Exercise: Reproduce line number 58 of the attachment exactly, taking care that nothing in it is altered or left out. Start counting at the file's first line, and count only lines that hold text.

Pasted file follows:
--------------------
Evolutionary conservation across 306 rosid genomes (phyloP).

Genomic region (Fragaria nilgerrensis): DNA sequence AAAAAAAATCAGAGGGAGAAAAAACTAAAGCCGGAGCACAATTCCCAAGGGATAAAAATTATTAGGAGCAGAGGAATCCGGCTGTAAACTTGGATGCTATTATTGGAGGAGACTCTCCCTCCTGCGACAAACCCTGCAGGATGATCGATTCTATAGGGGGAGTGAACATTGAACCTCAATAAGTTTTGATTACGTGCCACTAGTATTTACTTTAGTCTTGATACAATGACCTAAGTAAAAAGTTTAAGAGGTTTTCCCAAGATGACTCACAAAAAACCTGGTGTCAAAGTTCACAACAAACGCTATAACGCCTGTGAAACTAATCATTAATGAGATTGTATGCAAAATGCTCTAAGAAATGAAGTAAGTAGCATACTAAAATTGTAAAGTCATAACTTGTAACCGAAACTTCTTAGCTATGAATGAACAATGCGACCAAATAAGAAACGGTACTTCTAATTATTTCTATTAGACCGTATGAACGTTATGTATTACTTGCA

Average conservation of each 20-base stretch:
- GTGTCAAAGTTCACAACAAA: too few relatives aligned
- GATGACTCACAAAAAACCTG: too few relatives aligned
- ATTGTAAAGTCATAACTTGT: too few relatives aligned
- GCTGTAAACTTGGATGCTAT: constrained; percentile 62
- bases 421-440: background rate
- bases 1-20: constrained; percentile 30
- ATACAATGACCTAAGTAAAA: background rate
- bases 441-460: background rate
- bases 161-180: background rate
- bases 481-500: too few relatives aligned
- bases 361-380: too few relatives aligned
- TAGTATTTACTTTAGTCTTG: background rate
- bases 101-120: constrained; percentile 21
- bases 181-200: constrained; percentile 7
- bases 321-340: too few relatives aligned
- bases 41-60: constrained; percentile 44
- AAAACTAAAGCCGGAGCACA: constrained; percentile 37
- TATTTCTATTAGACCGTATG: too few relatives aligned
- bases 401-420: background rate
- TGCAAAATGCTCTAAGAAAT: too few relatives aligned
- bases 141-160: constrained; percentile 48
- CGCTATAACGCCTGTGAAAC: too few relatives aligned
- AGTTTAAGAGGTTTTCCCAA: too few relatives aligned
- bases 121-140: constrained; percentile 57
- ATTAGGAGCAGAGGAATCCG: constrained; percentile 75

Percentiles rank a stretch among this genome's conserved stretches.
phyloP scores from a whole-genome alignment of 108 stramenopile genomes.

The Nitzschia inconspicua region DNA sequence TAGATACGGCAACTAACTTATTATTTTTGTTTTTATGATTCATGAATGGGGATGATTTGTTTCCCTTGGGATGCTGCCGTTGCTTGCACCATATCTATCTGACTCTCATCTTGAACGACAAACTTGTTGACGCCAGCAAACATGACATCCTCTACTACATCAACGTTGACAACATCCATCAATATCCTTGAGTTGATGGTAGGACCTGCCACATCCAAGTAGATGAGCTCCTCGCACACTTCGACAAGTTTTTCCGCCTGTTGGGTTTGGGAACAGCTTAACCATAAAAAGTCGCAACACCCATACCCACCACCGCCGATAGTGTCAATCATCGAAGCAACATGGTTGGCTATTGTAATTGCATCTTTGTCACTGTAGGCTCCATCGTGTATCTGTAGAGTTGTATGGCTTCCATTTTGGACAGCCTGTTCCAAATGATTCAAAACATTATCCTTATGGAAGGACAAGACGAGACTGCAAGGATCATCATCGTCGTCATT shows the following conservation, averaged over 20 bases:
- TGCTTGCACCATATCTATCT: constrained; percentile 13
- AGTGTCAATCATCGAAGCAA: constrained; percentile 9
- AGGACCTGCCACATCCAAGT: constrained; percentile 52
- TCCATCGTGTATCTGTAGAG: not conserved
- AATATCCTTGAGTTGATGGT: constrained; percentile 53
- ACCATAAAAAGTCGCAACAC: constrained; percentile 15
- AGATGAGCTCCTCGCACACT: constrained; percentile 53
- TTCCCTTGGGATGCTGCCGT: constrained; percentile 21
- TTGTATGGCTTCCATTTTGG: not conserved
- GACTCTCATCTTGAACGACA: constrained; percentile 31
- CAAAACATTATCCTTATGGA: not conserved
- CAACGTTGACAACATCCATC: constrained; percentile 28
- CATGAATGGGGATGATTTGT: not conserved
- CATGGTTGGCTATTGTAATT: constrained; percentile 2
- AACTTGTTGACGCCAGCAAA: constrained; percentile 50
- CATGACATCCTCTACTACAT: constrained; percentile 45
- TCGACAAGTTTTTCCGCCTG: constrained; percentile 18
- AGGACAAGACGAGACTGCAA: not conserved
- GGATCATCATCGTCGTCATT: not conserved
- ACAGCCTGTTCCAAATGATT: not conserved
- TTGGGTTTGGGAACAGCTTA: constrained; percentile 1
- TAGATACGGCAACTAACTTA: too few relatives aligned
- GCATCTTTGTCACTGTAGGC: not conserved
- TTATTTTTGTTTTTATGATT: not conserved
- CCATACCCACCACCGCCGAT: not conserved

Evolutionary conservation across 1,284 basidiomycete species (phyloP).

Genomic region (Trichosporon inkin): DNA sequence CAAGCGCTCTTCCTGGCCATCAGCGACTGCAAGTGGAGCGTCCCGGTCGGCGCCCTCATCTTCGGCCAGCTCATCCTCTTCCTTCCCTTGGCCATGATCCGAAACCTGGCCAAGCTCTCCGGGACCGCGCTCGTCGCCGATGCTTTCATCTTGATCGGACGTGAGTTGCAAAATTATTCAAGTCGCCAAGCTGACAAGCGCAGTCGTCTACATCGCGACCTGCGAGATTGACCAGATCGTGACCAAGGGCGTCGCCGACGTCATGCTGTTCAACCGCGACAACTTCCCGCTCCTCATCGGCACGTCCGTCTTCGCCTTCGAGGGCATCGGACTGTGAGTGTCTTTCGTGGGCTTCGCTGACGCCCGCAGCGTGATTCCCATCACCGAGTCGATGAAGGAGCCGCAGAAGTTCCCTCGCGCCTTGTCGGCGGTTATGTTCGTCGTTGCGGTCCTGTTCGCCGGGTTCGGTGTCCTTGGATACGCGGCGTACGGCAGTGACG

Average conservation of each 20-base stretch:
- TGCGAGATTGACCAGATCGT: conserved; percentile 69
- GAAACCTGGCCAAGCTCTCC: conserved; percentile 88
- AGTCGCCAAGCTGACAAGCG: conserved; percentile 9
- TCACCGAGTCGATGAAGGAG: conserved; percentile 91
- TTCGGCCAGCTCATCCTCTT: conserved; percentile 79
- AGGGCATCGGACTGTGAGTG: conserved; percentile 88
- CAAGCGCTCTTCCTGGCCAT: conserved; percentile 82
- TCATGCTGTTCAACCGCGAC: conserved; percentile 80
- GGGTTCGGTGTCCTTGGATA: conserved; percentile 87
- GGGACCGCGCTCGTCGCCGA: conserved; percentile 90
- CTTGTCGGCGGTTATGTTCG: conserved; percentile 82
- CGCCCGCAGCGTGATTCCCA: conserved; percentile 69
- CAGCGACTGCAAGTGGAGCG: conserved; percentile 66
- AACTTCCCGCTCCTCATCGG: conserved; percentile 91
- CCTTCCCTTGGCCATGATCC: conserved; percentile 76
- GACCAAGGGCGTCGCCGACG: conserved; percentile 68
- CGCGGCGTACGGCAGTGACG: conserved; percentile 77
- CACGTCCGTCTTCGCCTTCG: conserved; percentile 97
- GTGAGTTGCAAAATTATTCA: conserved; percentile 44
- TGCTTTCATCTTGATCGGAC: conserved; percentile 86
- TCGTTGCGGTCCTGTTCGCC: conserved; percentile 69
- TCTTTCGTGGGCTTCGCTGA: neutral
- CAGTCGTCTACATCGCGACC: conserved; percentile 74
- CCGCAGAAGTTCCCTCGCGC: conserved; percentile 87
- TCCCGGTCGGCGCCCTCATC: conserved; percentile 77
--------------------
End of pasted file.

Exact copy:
Genomic region (Trichosporon inkin): DNA sequence CAAGCGCTCTTCCTGGCCATCAGCGACTGCAAGTGGAGCGTCCCGGTCGGCGCCCTCATCTTCGGCCAGCTCATCCTCTTCCTTCCCTTGGCCATGATCCGAAACCTGGCCAAGCTCTCCGGGACCGCGCTCGTCGCCGATGCTTTCATCTTGATCGGACGTGAGTTGCAAAATTATTCAAGTCGCCAAGCTGACAAGCGCAGTCGTCTACATCGCGACCTGCGAGATTGACCAGATCGTGACCAAGGGCGTCGCCGACGTCATGCTGTTCAACCGCGACAACTTCCCGCTCCTCATCGGCACGTCCGTCTTCGCCTTCGAGGGCATCGGACTGTGAGTGTCTTTCGTGGGCTTCGCTGACGCCCGCAGCGTGATTCCCATCACCGAGTCGATGAAGGAGCCGCAGAAGTTCCCTCGCGCCTTGTCGGCGGTTATGTTCGTCGTTGCGGTCCTGTTCGCCGGGTTCGGTGTCCTTGGATACGCGGCGTACGGCAGTGACG